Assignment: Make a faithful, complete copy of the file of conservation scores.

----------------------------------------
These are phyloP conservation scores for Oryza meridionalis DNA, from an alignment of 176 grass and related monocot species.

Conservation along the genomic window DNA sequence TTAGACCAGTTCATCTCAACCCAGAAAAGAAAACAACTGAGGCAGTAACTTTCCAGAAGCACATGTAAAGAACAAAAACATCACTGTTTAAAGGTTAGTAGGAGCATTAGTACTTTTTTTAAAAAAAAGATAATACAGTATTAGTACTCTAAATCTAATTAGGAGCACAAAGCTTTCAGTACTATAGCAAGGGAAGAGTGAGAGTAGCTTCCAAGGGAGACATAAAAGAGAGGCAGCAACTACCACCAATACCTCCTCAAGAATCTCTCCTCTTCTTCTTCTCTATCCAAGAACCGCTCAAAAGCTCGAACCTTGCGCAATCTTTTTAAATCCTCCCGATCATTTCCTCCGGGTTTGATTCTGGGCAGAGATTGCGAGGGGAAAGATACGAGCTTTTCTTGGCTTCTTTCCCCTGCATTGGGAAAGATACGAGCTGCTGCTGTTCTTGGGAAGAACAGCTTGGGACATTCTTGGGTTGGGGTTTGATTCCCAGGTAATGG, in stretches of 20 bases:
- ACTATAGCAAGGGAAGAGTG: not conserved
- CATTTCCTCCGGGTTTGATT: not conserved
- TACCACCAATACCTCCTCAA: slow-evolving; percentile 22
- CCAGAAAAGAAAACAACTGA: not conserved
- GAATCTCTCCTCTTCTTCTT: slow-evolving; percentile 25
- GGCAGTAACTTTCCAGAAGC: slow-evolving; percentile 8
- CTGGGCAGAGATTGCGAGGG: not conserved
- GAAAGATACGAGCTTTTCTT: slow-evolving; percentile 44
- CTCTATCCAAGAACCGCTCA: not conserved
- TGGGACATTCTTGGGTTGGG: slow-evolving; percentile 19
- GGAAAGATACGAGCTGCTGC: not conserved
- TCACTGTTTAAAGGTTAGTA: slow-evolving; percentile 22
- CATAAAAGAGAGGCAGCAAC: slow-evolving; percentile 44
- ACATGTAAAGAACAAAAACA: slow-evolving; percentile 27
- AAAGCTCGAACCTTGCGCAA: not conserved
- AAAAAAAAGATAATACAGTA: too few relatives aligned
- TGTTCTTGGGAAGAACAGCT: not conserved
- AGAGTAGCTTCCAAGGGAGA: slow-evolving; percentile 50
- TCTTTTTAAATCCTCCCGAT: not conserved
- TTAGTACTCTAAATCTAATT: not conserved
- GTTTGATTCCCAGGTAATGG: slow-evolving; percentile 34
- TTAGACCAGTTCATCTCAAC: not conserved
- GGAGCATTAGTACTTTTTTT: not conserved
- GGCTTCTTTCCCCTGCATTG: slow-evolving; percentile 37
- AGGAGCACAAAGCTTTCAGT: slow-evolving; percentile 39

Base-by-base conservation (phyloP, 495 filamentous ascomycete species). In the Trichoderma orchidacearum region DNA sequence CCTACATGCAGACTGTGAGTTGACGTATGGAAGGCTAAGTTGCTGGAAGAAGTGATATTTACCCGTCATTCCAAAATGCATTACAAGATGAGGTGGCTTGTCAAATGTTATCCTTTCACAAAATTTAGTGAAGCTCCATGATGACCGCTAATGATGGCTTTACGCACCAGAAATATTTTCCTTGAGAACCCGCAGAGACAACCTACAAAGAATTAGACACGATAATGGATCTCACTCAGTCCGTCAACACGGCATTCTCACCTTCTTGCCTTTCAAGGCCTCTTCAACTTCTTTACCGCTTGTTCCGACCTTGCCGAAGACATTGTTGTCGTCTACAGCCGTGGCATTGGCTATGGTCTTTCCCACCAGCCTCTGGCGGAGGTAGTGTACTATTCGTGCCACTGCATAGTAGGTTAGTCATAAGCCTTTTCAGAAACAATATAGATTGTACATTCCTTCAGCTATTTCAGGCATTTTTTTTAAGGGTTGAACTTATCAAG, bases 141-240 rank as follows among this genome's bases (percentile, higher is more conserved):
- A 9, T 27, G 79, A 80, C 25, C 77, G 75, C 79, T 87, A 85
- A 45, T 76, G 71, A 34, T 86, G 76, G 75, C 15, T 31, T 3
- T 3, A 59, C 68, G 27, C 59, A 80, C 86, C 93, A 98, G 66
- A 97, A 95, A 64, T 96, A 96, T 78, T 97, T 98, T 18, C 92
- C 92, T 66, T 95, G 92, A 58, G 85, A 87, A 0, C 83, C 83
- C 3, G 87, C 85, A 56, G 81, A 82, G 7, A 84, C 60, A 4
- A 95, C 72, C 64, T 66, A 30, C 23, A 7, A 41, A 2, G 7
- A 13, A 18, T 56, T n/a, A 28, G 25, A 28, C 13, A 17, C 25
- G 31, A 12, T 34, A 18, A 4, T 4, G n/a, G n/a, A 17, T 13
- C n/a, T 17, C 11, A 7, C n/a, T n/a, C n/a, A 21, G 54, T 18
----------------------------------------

These are phyloP conservation scores for Oryza meridionalis DNA, from an alignment of 176 grass and related monocot species.

Conservation along the genomic window DNA sequence TTAGACCAGTTCATCTCAACCCAGAAAAGAAAACAACTGAGGCAGTAACTTTCCAGAAGCACATGTAAAGAACAAAAACATCACTGTTTAAAGGTTAGTAGGAGCATTAGTACTTTTTTTAAAAAAAAGATAATACAGTATTAGTACTCTAAATCTAATTAGGAGCACAAAGCTTTCAGTACTATAGCAAGGGAAGAGTGAGAGTAGCTTCCAAGGGAGACATAAAAGAGAGGCAGCAACTACCACCAATACCTCCTCAAGAATCTCTCCTCTTCTTCTTCTCTATCCAAGAACCGCTCAAAAGCTCGAACCTTGCGCAATCTTTTTAAATCCTCCCGATCATTTCCTCCGGGTTTGATTCTGGGCAGAGATTGCGAGGGGAAAGATACGAGCTTTTCTTGGCTTCTTTCCCCTGCATTGGGAAAGATACGAGCTGCTGCTGTTCTTGGGAAGAACAGCTTGGGACATTCTTGGGTTGGGGTTTGATTCCCAGGTAATGG, in stretches of 20 bases:
- ACTATAGCAAGGGAAGAGTG: not conserved
- CATTTCCTCCGGGTTTGATT: not conserved
- TACCACCAATACCTCCTCAA: slow-evolving; percentile 22
- CCAGAAAAGAAAACAACTGA: not conserved
- GAATCTCTCCTCTTCTTCTT: slow-evolving; percentile 25
- GGCAGTAACTTTCCAGAAGC: slow-evolving; percentile 8
- CTGGGCAGAGATTGCGAGGG: not conserved
- GAAAGATACGAGCTTTTCTT: slow-evolving; percentile 44
- CTCTATCCAAGAACCGCTCA: not conserved
- TGGGACATTCTTGGGTTGGG: slow-evolving; percentile 19
- GGAAAGATACGAGCTGCTGC: not conserved
- TCACTGTTTAAAGGTTAGTA: slow-evolving; percentile 22
- CATAAAAGAGAGGCAGCAAC: slow-evolving; percentile 44
- ACATGTAAAGAACAAAAACA: slow-evolving; percentile 27
- AAAGCTCGAACCTTGCGCAA: not conserved
- AAAAAAAAGATAATACAGTA: too few relatives aligned
- TGTTCTTGGGAAGAACAGCT: not conserved
- AGAGTAGCTTCCAAGGGAGA: slow-evolving; percentile 50
- TCTTTTTAAATCCTCCCGAT: not conserved
- TTAGTACTCTAAATCTAATT: not conserved
- GTTTGATTCCCAGGTAATGG: slow-evolving; percentile 34
- TTAGACCAGTTCATCTCAAC: not conserved
- GGAGCATTAGTACTTTTTTT: not conserved
- GGCTTCTTTCCCCTGCATTG: slow-evolving; percentile 37
- AGGAGCACAAAGCTTTCAGT: slow-evolving; percentile 39

Base-by-base conservation (phyloP, 495 filamentous ascomycete species). In the Trichoderma orchidacearum region DNA sequence CCTACATGCAGACTGTGAGTTGACGTATGGAAGGCTAAGTTGCTGGAAGAAGTGATATTTACCCGTCATTCCAAAATGCATTACAAGATGAGGTGGCTTGTCAAATGTTATCCTTTCACAAAATTTAGTGAAGCTCCATGATGACCGCTAATGATGGCTTTACGCACCAGAAATATTTTCCTTGAGAACCCGCAGAGACAACCTACAAAGAATTAGACACGATAATGGATCTCACTCAGTCCGTCAACACGGCATTCTCACCTTCTTGCCTTTCAAGGCCTCTTCAACTTCTTTACCGCTTGTTCCGACCTTGCCGAAGACATTGTTGTCGTCTACAGCCGTGGCATTGGCTATGGTCTTTCCCACCAGCCTCTGGCGGAGGTAGTGTACTATTCGTGCCACTGCATAGTAGGTTAGTCATAAGCCTTTTCAGAAACAATATAGATTGTACATTCCTTCAGCTATTTCAGGCATTTTTTTTAAGGGTTGAACTTATCAAG, bases 141-240 rank as follows among this genome's bases (percentile, higher is more conserved):
- A 9, T 27, G 79, A 80, C 25, C 77, G 75, C 79, T 87, A 85
- A 45, T 76, G 71, A 34, T 86, G 76, G 75, C 15, T 31, T 3
- T 3, A 59, C 68, G 27, C 59, A 80, C 86, C 93, A 98, G 66
- A 97, A 95, A 64, T 96, A 96, T 78, T 97, T 98, T 18, C 92
- C 92, T 66, T 95, G 92, A 58, G 85, A 87, A 0, C 83, C 83
- C 3, G 87, C 85, A 56, G 81, A 82, G 7, A 84, C 60, A 4
- A 95, C 72, C 64, T 66, A 30, C 23, A 7, A 41, A 2, G 7
- A 13, A 18, T 56, T n/a, A 28, G 25, A 28, C 13, A 17, C 25
- G 31, A 12, T 34, A 18, A 4, T 4, G n/a, G n/a, A 17, T 13
- C n/a, T 17, C 11, A 7, C n/a, T n/a, C n/a, A 21, G 54, T 18